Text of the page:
Trump: It sounds to me like Sen. Murphy violated the Logan Act

Earlier, Ed wrote about Sen. Chris Murphy’s meeting with Iranian Foreign Affairs Minister Javad Zarif and the response from Secretary of State Mike Pompeo who made clear the meeting was not approved. Today, President Trump raised the issue with a group of reporters, saying it sounded to him like a violation of the Logan Act:

Having Trump raise this is probably the only way it will get any media attention. Quite simply, no one takes the Logan Act seriously unless the person being accused is Michael Flynn. Then a violation of the Logan Act is terribly serious and cause for an FBI investigation. But when a Democrat sits down secretly with a representative of the world’s leading sponsor of terror, that gets a shrug.

The Federalist noted earlier today that Sen. Murphy initially refused to comment on his meeting with Zarif but today he published a description of his visit to Munich on Medium. Here’s a bit of it [emphasis added]:

My second objective is to make some waves within the large Middle East delegation that is in Munich. Trump’s Middle East policy has been an unmitigated disaster. Everywhere you look in the region, he has helped make things worse. Our troops are at risk of being kicked out of Iraq. Iran is restarting elements of their nuclear program. Syria is more dangerous than ever. Lebanon has fallen into the hands of Hezbollah. I have been invited to sit on a panel of Middle East Foreign Ministers. I am the sole U.S. figure on the panel, and I use the spotlight to make the case that the overriding U.S. interest in the region should not be trying to help Saudi Arabia gain preeminence over Iran, as is the policy priority under Trump. Our goal instead should be reducing, not ramping up, tensions between these two regional powers, not on trying to make sure one side eventually prevails. No doubt Saudi Arabia is an ally, but they are a deeply imperfect ally, and we should be more conscious about when our interests align with their interests. My comments are provocative, but they are designed to be. I want the leaders in Munich to understand that Democrats have a different view of the Middle East than Trump — this will be welcome news to some at the conference…

As the sun sets in Munich, I have one more mission. For years, I have met on occasion with Iranian Foreign Minister Javad Zarif, during both the Obama and Trump Administrations. I have no delusions about Iran — they are our adversary, responsible for the killing of thousands of Americans and unacceptable levels of support for terrorist organizations throughout the Middle East. But I think it’s dangerous to not talk to your enemies. Discussions and negotiations are a way to ease tensions and reduce the chances for crisis. But Trump, of course, has no such interests. For the last three years, there has been no diplomatic channel between America and Iran, and not coincidentally, tensions have escalated, most recently resulting in over 100 American soldiers being injured in an Iranian rocket attack on a U.S. base in Iraq.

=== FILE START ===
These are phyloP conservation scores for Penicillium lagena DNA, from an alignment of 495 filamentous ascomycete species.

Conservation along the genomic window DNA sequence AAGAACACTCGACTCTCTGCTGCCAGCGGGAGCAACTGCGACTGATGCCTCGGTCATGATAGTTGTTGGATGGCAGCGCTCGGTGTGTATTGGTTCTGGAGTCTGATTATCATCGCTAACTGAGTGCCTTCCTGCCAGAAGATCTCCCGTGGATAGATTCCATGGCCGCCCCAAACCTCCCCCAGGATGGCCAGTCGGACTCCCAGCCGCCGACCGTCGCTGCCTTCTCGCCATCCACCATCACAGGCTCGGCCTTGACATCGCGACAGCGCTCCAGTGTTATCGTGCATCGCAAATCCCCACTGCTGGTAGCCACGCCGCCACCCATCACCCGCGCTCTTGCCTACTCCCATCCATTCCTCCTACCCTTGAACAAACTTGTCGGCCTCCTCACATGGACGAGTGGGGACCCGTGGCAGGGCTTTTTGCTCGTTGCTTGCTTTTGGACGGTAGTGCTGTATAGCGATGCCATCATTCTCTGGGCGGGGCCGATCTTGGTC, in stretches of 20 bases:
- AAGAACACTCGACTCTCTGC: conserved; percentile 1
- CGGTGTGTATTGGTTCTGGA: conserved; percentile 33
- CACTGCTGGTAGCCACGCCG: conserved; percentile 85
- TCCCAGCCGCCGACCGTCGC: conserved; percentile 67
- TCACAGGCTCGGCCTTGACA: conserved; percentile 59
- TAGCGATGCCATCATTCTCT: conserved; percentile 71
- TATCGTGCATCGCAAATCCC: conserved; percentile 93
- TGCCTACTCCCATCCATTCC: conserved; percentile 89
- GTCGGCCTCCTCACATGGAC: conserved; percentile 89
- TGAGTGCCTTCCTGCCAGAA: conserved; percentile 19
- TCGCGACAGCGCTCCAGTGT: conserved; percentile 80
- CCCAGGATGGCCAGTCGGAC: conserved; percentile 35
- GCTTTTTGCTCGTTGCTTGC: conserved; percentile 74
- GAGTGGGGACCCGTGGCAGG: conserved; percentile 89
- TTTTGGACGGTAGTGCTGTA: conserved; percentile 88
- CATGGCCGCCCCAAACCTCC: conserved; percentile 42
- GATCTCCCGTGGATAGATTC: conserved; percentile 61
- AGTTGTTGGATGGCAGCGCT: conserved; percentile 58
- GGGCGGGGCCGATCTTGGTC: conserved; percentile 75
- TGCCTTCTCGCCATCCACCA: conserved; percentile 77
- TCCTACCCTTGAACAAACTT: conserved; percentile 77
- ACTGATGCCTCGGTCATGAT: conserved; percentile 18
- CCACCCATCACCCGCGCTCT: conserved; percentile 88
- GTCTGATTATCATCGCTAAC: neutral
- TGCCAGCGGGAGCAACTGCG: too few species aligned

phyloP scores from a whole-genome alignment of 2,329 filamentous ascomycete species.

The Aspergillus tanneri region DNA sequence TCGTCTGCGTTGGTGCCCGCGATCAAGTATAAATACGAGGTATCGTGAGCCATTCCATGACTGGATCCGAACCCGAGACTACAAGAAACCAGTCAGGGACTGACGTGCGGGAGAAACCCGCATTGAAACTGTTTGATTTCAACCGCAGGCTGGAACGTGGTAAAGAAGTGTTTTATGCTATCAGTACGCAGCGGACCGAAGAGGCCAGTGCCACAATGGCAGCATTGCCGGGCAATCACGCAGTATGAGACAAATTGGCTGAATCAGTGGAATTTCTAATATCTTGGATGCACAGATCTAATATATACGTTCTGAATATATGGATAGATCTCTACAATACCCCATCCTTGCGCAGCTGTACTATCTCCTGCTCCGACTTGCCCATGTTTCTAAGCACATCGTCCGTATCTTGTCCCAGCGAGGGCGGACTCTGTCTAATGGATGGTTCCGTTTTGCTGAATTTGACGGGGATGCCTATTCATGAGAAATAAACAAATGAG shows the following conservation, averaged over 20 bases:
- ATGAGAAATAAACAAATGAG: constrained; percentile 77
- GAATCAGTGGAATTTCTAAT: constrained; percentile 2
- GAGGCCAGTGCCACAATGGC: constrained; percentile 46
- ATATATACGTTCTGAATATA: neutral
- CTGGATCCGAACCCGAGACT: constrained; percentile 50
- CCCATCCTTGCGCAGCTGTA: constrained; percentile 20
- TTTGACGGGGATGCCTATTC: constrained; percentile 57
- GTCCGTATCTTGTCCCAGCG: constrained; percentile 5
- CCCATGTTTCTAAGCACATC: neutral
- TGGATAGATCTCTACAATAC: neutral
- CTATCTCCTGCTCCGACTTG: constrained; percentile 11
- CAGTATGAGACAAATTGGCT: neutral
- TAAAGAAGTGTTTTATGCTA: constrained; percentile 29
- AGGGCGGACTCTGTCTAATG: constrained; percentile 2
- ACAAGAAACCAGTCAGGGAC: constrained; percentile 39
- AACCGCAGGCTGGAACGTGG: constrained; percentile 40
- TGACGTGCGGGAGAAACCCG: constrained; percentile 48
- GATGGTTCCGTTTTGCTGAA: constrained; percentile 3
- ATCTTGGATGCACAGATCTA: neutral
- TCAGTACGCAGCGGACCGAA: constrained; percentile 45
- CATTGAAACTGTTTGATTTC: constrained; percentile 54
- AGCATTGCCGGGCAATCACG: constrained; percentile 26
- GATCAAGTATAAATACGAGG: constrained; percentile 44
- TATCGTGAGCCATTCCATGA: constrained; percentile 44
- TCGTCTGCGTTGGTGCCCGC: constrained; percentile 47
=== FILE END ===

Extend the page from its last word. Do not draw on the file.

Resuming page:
I guess that’s an admission that Sen. Murphy has previously met with Zarif during the Trump administration. How many of these meetings has he held? Finally, after describing the meeting with Zarif in Munich, Sen. Murphy offers this paragraph of caveats:

I don’t know whether my visit with Zarif will make a difference. I’m not the President or the Secretary of State — I’m just a rank and file U.S. Senator. I cannot conduct diplomacy on behalf of the whole of the U.S. government, and I don’t pretend to be in a position to do so. But if Trump isn’t going to talk to Iran, then someone should. And Congress is a co-equal branch of government, responsible along with the Executive for setting foreign policy. A lack of dialogue leaves nations guessing about their enemy’s intentions, and guessing wrong can lead to catastrophic mistakes.

Notice his use of the word “whole” in that sentence above. It really does sound as if Murphy is saying he can conduct foreign policy on behalf of part of the U.S. government, i.e. progressives in Congress. That’s bolstered by the fact that earlier he wrote he was eager to let foreign leaders know “that Democrats have a different view of the Middle East than Trump.” That sounds a lot like someone trying to undermine rather than reinforce U.S. foreign policy.

So what happened to all the progressive Logan Act scholars who were upset over Gen. Flynn’s call with Sergey Kislyak during the transition? Here’s how the Washington Post reported on the Logan Act back in 2017:

The nature of Flynn’s pre-inauguration message to Kislyak triggered debate among officials in the Obama administration and intelligence agencies over whether Flynn had violated a law against unauthorized citizens interfering in U.S. disputes with foreign governments, according to officials familiar with that debate. Those officials were already alarmed by what they saw as a Russian assault on the U.S. election.

U.S. officials said that seeking to build such a case against Flynn would be daunting. The law against U.S. citizens interfering in foreign diplomacy, known as the Logan Act, stems from a 1799 statute that has never been prosecuted. As a result, there is no case history to help guide authorities on when to proceed or how to secure a conviction.

As I’ve said before, the Logan Act is nonsense. Still, it’s interesting that the mainstream media doesn’t seem terribly interested in whether or not Murphy crossed a line with his multiple meetings with the Foreign Minister of an enemy country to convey an alternate view of foreign policy. All of the Logan Act scholars seem to have vanished into thin air. It’s almost like there are two completely different sets of rules in play.